|Snow White and the Huntsman|
Theatrical release poster
|Directed by||Rupert Sanders|
|Story by||Evan Daugherty|
|Based on||Snow White
by the Brothers Grimm
|Music by||James Newton Howard|
|Distributed by||Universal Pictures|
|Box office||$396.6 million|
Snow White and the Huntsman is a 2012 American dark fantasy film based on the German fairy tale "Snow White" compiled by the Brothers Grimm. In the film's retelling of the tale, Snow White grows up imprisoned by her evil stepmother, Queen Ravenna, a powerful sorceress. After Snow White escapes into the forest, Ravenna tells Eric, the Huntsman that she will bring back his dead wife if he captures Snow White. After the Huntsman shifts his loyalty to Snow White, Ravenna disguises herself and tempts Snow White into eating a poisoned apple. The film is directed by Rupert Sanders, his first feature film, and written by Evan Daugherty, John Lee Hancock and Hossein Amini.
The cast includes Kristen Stewart as Snow White, Charlize Theron as Queen Ravenna, Chris Hemsworth as Eric, the huntsman, Sam Claflin as William, Snow White's childhood friend and Bob Hoskins as the dwarf seer. The film received two Academy Award nominations for Best Visual Effects and Best Costume Design at the 85th Academy Awards. It was a success at the box office, earning $396.6 million worldwide against a $170 million budget. Although critics praised the production design, visual effects, musical score, action sequences, and Theron's and Hemsworth's performance, Stewart's and Claflin's performances received mixed reviews, and the screenplay was heavily criticized.
A prequel/sequel, titled The Huntsman: Winter's War and directed by the first film's visual effects supervisor Cedric Nicolas-Troyan, was released on April 22, 2016 with Hemsworth, Theron, Claflin and Nick Frost reprising their roles. It received generally negative reviews and was a box office disappointment.
While admiring a rose blooming in the winter, Queen Eleanor of the Kingdom of Tabor pricks her finger on one of its thorns. Three drops of blood fall onto the snow-covered ground, and she wishes for a daughter as white as the snow, with lips as red as the blood, hair as black as a raven's wings and a heart as strong and defiant as the rose. Queen Eleanor gives birth to her daughter Snow White, but soon after falls ill and dies. After her death, Snow White's father, King Magnus, and his army battle an invading Dark Army of demonic glass soldiers. Upon rescuing their prisoner Ravenna, he becomes enchanted with her beauty and marries her.
Ravenna, who is in fact a powerful sorceress and the Dark Army's master, kills Magnus on their wedding night. On the night, Magnus, enchanted, throws Ravenna into the bed and proceeds to make love. Ravenna confesses there was a king much like Magnus that spoiled her. During foreplay, she declares she cannot be a weak queen and kills Magnus. Snow White's childhood friend William and his father Duke Hammond escape the castle but are unable to rescue her, and she is captured by Ravenna's brother Finn, and locked away in the north tower of the castle for many years.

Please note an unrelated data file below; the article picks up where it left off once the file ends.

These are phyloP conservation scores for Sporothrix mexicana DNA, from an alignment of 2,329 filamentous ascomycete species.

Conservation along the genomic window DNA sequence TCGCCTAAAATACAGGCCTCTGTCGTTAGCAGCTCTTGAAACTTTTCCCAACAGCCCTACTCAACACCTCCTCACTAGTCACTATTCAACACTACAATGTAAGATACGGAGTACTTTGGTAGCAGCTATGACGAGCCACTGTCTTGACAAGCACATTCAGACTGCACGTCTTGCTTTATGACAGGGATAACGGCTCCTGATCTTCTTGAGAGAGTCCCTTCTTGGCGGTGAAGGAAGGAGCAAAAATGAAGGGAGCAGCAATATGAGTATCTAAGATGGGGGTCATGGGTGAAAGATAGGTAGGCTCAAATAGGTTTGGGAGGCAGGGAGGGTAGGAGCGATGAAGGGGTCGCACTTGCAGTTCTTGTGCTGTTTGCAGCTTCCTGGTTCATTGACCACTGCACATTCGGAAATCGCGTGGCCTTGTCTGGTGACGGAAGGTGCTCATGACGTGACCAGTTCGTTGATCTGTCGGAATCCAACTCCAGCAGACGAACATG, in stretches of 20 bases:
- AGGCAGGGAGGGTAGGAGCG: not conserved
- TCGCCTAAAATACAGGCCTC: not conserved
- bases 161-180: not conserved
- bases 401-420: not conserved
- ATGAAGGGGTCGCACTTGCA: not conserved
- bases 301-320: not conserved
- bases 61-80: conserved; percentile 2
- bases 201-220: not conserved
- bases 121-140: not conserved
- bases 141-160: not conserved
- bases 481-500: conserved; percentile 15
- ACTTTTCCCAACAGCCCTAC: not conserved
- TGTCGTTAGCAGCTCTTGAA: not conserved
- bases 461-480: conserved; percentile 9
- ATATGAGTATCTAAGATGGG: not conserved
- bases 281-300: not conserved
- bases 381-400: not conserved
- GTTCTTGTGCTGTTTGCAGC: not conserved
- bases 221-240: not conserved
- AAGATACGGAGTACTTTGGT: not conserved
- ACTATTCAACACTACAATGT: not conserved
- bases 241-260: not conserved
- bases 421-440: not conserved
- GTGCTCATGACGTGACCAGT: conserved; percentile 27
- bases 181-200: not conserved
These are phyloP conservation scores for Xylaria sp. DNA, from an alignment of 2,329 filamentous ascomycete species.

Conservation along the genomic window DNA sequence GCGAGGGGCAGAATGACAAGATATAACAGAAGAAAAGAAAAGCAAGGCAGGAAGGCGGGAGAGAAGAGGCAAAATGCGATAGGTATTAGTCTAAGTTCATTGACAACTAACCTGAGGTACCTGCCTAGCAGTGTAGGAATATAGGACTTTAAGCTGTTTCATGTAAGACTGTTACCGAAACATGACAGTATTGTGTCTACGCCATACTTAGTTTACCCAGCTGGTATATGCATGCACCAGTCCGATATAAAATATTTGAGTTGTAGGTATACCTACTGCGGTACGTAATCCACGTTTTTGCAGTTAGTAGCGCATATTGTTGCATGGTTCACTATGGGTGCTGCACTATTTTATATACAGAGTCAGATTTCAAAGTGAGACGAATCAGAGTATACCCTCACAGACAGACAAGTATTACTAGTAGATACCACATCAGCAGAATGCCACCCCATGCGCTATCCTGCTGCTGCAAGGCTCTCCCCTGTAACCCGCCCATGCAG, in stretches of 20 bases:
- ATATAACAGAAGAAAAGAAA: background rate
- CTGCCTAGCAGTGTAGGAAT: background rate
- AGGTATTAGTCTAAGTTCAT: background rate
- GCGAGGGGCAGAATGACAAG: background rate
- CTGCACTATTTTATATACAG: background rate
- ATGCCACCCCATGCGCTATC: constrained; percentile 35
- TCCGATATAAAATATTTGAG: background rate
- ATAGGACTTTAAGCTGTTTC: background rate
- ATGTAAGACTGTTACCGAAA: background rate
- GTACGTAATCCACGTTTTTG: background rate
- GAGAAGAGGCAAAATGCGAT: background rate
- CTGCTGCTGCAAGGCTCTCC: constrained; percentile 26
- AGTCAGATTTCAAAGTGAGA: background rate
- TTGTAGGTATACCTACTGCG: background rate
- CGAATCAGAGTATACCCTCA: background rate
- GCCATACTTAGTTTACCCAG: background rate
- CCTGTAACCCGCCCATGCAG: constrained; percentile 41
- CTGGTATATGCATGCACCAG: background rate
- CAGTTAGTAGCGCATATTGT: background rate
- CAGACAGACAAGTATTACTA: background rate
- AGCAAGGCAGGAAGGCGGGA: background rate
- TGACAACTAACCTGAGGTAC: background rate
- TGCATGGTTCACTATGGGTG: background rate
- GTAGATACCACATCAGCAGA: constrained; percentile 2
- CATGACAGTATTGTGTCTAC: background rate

Tabor is ruined under Queen Ravenna's rule as she periodically drains the youth from the kingdom's young women in order to maintain a spell cast over her as a child by her mother which allows her to keep her youthful beauty. When Snow White comes of age, Queen Ravenna learns from her Magic Mirror, in the form of a golden, reflective liquid shaped like a man, that her stepdaughter Snow White is destined to destroy her unless Queen Ravenna consumes the young girl's heart, which will make her truly immortal. Queen Ravenna orders Finn to bring her Snow White's heart, but she escapes into the Dark Forest, where Ravenna has no power. Queen Ravenna makes a bargain with Eric the Huntsman, a widower and drunkard, to capture Snow White, promising to bring his wife back to life in exchange. The Huntsman tracks down Snow White, but when Finn reveals that Queen Ravenna does not actually have the power to do what she promised, the Huntsman fights him and his men while Snow White runs away. When the Huntsman catches up with her, she promises him gold if he will escort her to Duke Hammond's castle. Meanwhile, Finn gathers another band of men to find her, and Duke Hammond and his son William learn that she is alive. William leaves the castle on his own to find her, joining Finn's band as a bowman.
The Huntsman and Snow White leave the Dark Forest, where she saves his life by charming a huge troll that attacks them. They make their way to a fishing village populated by women who have disfigured themselves to save their own lives, becoming useless to Queen Ravenna. While there, the Huntsman learns Snow White's true identity, and initially leaves her in the care of the women. He soon returns when he sees the village being burned down by Finn's men. Snow White and the Huntsman evade them and eventually meet a band of eight dwarves named Beith, Muir, Quert, Coll, Duir, Gort, Nion, and Gus. The blind Muir perceives that Snow White is the daughter of the former king, and the only person who can defeat Ravenna and end her reign.
As they travel through a fairy sanctuary, the group is attacked by Finn and his men. The Huntsman battles Finn and kills him, and William reveals himself and helps defeat Finn's men. However, Gus is killed when he sacrifices himself to take an arrow meant for Snow White. William joins the group which continues the journey to Hammond's castle.
Halfway to Duke Hammond's castle, Queen Ravenna disguises herself as William and tempts Snow White into eating a poisoned apple, but is forced to flee when the Huntsman and William discover her. William kisses Snow White, whom he believes to be dead. She is taken to Hammond's castle. As she lies in repose, the Huntsman professes his regret for not saving Snow White, who reminds him of his late wife, Sara, and he kisses her, breaking the spell. She awakens and walks into the courtyard, and rallies the Duke's army to mount a siege against Queen Ravenna.